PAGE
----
May - June 2020

Written by Mark Evilsizor
From his column Church Tech

Each week when my phone displays how much time I have spent with it, I am abashed, and I resolve not to use it so heavily in the week ahead. However, we are living in times of deep disruption: pandemic, job loss, civil unrest in pursuit of justice, tribal politics in an election year, and more. In times of such uncertainty, perhaps I’m searching for clarity as to how we got here and where we are going. From my social media connections, it looks like I am not alone. But in our search to understand what’s happening, I am mindful that we need to beware there are persons on the Internet whose intent is not to seek our betterment or to help us to navigate the future. Rather, they intentionally fabricate information to create uncertainty and fear, promote chaos, and influence others to further their own selfish motives.

I was taken aback recently when a couple of friends posted stories connecting Bill Gates to the “Mark of the Beast” in Revelation. When I looked at the source of the story, I found it to be a document in Google which could have been created by anyone. As an IT professional I have followed Bill Gates career, but this story was new to me, so I investigated. When I looked at the original sources, I learned that the theory was from a few articles with traces of facts cobbled together in a way to suggest Gates was behind the spread of COVID-19 in an attempt to microchip everyone on earth. My friends, in pursuit of trying to make sense of the disruption and lack of control caused by the virus, had latched onto this idea. Perhaps it was their way of weaving the chaos of events into a coherent thread.

Some may find such “conspiracy theories” interesting reading if for no other reason than that they illustrate how truth can be crazily warped, but contrived stories can and do cause real harm.

In a recent AP poll, only half of the respondents said they would definitely take the COVID-19 vaccine once available. Twenty percent said they definitely would not take it. A vaccine that thwarts the spread of COVID-19 is one of our best hopes to protect the lives and jobs of those around us (see Steven Burns article).

There are persons on the Internet whose intent is not seek our betterment or help us to navigate the future.

One of my wife’s good friends has a son who has battled cancer his entire life. Treatments damage his immune system so that he is unable to take vaccines of any kind. His life depends upon his school community being vaccinated so that measles and other preventable diseases do not infect and kill him. When we share ill-founded ideas that discourage others from doing the right thing, like being vaccinated, we endanger the lives of our neighbors.

How can we do better? Being a critical news and social media consumer is a great place to start. I wrote about this in 2016, and those principles still apply today. Additionally, while I value the questioning of authority, I also respect those with expertise. Persons who have dedicated their lives to understanding a subject merit being heard. And if the actions of their lives contribute to the welfare of others and increase our understanding of the world around us, then I will expect that their current work is of value and consistent with the life they have led.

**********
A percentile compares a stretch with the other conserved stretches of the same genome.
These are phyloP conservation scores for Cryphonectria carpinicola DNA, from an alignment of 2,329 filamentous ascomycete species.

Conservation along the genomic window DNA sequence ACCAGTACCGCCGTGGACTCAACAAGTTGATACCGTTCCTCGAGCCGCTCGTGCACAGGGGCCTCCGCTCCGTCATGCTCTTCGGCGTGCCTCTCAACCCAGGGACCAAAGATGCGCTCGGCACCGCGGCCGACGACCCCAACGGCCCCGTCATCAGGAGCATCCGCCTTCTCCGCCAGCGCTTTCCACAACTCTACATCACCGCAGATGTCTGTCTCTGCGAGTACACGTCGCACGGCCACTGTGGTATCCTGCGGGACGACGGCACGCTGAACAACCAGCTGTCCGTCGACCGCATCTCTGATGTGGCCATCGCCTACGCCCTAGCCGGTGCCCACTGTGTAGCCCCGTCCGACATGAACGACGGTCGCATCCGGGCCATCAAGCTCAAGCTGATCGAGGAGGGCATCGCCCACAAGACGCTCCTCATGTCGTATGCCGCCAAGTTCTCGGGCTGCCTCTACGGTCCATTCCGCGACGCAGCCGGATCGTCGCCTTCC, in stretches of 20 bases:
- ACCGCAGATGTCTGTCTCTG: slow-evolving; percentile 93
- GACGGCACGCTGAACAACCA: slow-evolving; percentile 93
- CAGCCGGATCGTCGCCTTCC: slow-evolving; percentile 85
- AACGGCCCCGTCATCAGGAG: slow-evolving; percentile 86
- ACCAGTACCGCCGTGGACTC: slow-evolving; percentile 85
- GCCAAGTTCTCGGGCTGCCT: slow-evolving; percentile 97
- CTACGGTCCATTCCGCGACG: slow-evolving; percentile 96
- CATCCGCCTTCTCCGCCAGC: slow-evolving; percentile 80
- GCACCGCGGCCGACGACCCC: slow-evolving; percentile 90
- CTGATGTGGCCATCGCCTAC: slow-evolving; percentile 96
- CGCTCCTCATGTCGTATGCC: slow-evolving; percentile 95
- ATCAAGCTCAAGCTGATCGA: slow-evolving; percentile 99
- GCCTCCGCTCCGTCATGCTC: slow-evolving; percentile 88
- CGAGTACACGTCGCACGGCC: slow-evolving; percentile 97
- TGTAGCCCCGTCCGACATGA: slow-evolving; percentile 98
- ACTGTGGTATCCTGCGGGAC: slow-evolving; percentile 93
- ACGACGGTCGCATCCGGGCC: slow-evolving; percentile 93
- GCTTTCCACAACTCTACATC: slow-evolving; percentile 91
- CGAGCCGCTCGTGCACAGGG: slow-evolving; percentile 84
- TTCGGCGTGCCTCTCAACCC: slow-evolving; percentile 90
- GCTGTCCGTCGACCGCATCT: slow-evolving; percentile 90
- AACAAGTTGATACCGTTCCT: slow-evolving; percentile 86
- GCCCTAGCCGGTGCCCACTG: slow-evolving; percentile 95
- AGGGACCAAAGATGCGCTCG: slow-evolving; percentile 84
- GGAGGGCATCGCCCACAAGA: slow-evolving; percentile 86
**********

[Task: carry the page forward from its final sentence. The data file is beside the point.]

One such person is Dr. Francis Collins. Dr. Collins spearheaded the Human Genome Project, and is currently director of the National Institutes of Health. He is also a Christian, and I would encourage you to read his testimony. Recently, Dr. Collins discussed current progress toward the creation of a COVID-19 vaccine, and he assured us that “no corners are going to be cut” in the process. Based on the principles above, I find his testimony credible and any article or meme that pops up on Facebook to the contrary, would bear a very heavy burden of proof to convince me otherwise.

Bill Gates has human flaws, as we all do, but he has dedicated the second half of his life to promoting health and education around the world by working to eliminate malaria, tuberculosis and other diseases that harm persons in developing nations. The solutions range from healthier toilets, to deployment of vaccines commonly available in the U.S. His life’s work informs my receptivity to ideas that suggest his intentions are inconsistent with his verifiable actions.

My pastor, a seminary graduate who has dedicated much of his life to understanding the Scriptures, recently preached about the hope found in Revelation. He provided a context for understanding the imagery and John’s writings. I rely on his expertise to help me understand this difficult book without disparaging leaders of today.

Our world is complex, and this year has been especially chaotic and disorienting. We are bombarded with messages from infinite sources with myriad motives. Certainly, we do not have time to research all of them, but I implore you, before sharing information, consider the credibility of what you are about to pass along, and the impact it may have on your friends, loved ones, and community.

Mark Evilsizor has worked in Information Technology for more than 20 years. He currently serves as head of IT for the Linda Hall Library in Kansas City, Mo. Views and opinions expressed are strictly his own.

Editor’s note: Two helpful sources for determining the reliability of information shared on the Internet are snopes.com and factcheck.org.

 

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